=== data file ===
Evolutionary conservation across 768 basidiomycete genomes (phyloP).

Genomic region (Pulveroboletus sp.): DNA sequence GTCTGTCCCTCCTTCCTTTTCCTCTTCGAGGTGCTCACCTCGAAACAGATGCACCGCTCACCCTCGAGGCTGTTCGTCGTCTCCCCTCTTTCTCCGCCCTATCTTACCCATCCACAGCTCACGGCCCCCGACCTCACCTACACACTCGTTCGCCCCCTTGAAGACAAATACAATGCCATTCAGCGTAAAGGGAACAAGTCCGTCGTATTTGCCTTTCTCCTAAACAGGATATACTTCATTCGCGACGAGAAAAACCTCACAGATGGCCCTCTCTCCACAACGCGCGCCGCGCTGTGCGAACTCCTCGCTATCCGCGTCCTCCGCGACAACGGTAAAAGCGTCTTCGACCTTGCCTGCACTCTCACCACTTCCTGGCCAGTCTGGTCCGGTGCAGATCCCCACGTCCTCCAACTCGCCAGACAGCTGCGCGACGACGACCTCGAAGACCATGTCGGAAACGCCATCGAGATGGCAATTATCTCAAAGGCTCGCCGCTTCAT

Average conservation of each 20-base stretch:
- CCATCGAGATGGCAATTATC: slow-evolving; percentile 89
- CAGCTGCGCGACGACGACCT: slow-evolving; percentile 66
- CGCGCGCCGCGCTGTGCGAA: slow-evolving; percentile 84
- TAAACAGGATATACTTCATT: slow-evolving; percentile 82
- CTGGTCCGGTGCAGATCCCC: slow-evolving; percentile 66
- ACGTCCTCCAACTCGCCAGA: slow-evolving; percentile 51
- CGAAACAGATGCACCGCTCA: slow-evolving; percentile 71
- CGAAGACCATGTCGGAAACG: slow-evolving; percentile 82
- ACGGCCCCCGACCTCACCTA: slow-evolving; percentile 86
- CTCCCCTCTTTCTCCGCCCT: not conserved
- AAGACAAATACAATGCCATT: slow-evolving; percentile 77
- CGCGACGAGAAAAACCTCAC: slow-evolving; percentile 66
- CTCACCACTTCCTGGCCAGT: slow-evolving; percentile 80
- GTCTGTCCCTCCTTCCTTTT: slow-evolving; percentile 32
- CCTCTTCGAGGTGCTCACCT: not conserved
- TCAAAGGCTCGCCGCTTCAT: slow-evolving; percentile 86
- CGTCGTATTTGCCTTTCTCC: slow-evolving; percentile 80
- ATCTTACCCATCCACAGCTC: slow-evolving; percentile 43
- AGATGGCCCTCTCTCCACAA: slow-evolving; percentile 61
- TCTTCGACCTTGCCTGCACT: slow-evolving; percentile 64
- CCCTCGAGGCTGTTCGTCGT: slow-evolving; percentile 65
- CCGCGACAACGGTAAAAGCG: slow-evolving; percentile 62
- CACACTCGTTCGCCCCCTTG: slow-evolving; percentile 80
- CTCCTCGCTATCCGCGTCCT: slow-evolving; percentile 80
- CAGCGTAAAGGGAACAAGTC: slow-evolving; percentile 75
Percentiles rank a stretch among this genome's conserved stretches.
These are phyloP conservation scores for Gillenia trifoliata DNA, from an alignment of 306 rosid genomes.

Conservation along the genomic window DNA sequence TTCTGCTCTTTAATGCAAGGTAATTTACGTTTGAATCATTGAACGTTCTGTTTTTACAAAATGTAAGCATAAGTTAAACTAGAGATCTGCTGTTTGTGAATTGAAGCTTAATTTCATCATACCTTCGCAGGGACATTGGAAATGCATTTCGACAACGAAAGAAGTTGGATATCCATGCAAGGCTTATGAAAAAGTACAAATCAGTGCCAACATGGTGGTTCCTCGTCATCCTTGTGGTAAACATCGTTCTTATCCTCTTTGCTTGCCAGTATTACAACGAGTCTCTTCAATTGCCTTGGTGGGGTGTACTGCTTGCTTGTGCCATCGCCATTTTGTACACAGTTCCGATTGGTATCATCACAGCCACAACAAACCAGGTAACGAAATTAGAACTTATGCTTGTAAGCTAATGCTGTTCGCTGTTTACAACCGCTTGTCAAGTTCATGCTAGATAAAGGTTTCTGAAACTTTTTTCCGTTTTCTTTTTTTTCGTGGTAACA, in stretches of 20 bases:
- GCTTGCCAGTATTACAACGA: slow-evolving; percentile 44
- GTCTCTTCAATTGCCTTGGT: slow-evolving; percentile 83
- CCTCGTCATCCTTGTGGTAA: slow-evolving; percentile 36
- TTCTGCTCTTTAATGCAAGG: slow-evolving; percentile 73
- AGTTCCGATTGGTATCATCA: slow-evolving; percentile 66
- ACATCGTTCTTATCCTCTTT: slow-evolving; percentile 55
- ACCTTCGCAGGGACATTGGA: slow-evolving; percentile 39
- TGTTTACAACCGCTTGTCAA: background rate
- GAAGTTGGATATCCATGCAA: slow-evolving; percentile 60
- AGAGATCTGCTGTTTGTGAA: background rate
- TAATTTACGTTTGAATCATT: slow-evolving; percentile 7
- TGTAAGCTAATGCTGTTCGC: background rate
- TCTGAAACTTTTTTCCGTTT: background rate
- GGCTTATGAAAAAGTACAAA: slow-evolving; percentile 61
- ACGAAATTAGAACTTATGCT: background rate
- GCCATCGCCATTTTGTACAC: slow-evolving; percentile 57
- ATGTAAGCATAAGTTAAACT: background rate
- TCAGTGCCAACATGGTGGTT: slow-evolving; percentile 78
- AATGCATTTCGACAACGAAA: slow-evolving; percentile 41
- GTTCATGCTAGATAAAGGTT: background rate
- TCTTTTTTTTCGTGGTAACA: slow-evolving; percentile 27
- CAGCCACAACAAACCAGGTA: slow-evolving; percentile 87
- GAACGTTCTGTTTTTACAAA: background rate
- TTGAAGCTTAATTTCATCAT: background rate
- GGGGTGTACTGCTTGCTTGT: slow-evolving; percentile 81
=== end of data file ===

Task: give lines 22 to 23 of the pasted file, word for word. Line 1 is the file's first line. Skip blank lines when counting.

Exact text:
- AGATGGCCCTCTCTCCACAA: slow-evolving; percentile 61
- TCTTCGACCTTGCCTGCACT: slow-evolving; percentile 64